Risk of Liver Damage When Taking Doses of Acetaminophen Over 325mg

Are the pain relievers that you’ve been taking really as safe as they claim to be? At-home remedies such as Extra Strength Tylenol that contain acetaminophen are now being called into question by the United States Food and Drug Administration (FDA). As has been indicated by the FDA, the common ingredient in many pain medications, acetaminophen, can be dangerous when used in combination with drugs containing opioids. These so-called “combination drugs,” which include popular pain killers such as hydrocodone (Vicodin), oxycodone (Percocet), and codeine, are believed to cause liver damage when more than 325mg is taken per dose.

Nationwide, physicians have been asked by the FDA to stop issuing prescriptions that direct patients to take more than 325mg of acetaminophen per dose. To date, FDA officials have found no data strong enough to support the idea that taking more than the recommended amount of acetaminophen-containing drugs might result in enough benefits to the patient to warrant risking the potential for liver damage that can come from taking higher amounts of the pain reliever. In fact, according to the National Institutes of Health, acetaminophen overdose is one of the most common poisonings in the world, causing liver failure and death among some users who take too much of the drug.

Read more articles about the risks of acetaminophen drugs:

Death Toll from Acetaminophen Surpasses 1,500
New Label on Tylenol Caps Will Warn of the Drug’s Fatal Risks
FDA Links Acetaminophen to Rare, Fatal Skin Problems
Studies Find Increased Rates of Liver Damage from Prescription and OTC Drugs

This is not the first time that physicians and manufacturers have heard from the FDA concerning acetaminophen. In 2011, the agency asked manufacturers to limit amounts of the pain reliever that were being added into certain prescription combination medications. While the majority of manufacturers complied with the request to reduce amounts of acetaminophen to 325mg per capsule, plenty of combinations drugs containing the pain killer can still be found on the market. For these drugs, the FDA plans to soon begin withdrawing approval from the manufacturers.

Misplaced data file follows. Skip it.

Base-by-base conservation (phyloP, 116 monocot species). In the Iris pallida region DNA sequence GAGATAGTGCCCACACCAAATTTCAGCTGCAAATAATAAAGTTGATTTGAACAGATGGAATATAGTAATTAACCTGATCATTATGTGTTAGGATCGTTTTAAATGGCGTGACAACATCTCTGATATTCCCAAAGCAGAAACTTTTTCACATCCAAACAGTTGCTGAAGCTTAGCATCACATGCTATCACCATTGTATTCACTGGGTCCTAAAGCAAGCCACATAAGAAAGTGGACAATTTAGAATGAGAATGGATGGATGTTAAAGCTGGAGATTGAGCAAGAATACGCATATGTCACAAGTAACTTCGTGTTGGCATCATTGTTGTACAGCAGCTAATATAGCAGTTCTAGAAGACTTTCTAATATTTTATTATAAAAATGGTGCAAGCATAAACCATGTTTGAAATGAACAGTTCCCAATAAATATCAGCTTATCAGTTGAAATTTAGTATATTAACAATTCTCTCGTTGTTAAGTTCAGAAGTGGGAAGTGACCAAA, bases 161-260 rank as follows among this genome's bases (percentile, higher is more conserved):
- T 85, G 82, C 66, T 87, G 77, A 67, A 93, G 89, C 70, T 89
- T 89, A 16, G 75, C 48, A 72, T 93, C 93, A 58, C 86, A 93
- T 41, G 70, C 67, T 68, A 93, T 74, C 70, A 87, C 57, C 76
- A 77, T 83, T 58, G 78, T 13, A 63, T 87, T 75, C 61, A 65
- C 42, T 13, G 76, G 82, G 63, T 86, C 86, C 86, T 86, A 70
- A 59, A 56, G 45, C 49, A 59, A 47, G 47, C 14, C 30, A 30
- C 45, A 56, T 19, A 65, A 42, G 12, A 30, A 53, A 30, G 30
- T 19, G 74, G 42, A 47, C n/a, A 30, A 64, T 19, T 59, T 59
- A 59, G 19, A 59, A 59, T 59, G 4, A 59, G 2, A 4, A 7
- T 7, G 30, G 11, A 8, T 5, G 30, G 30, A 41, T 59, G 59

To further stress the significance of the potential dangers associated with taking acetaminophen drugs, new versions of Extra Strength Tylenol will contain warning labels on the bottle caps. The FDA is warning consumers to use acetaminophen-containing drugs with caution, following guidelines that include:

  • Patients should not take more than the prescribed dosage of any medication that contains acetaminophen.
  • Patients should avoid taking more than one product at a time if the product contains acetaminophen.
  • Patients should not drink alcohol while taking any medication with acetaminophen.

Additional risks that have been connected with acetaminophen include serious skin reactions that can result in death. The rare but serious skin reaction can cause severe rashes, blistering, reddening skin, epidermis, and detachment of the upper surface of the skin.

If you have or are currently taking a drug that contains acetaminophen, you should speak to your doctor about the dosage amount. Anyone who has experienced symptoms of liver damage or who has had a serious skin reaction should stop taking the medication and immediately seek medical attention.

At The Senators Firm, we are actively investigating cases of liver failure and skin reactions from acetaminophen drugs. If you think that you might have a case, please feel free to contact us at (949) 557-5800. An acetaminophen attorney from our office can meet with you free of charge to discuss your case and determine if you have cause for a legal claim. Our toll-free line is open 24 hours a day, 7 days a week, so don’t hesitate to contact us for the help that you both need and deserve.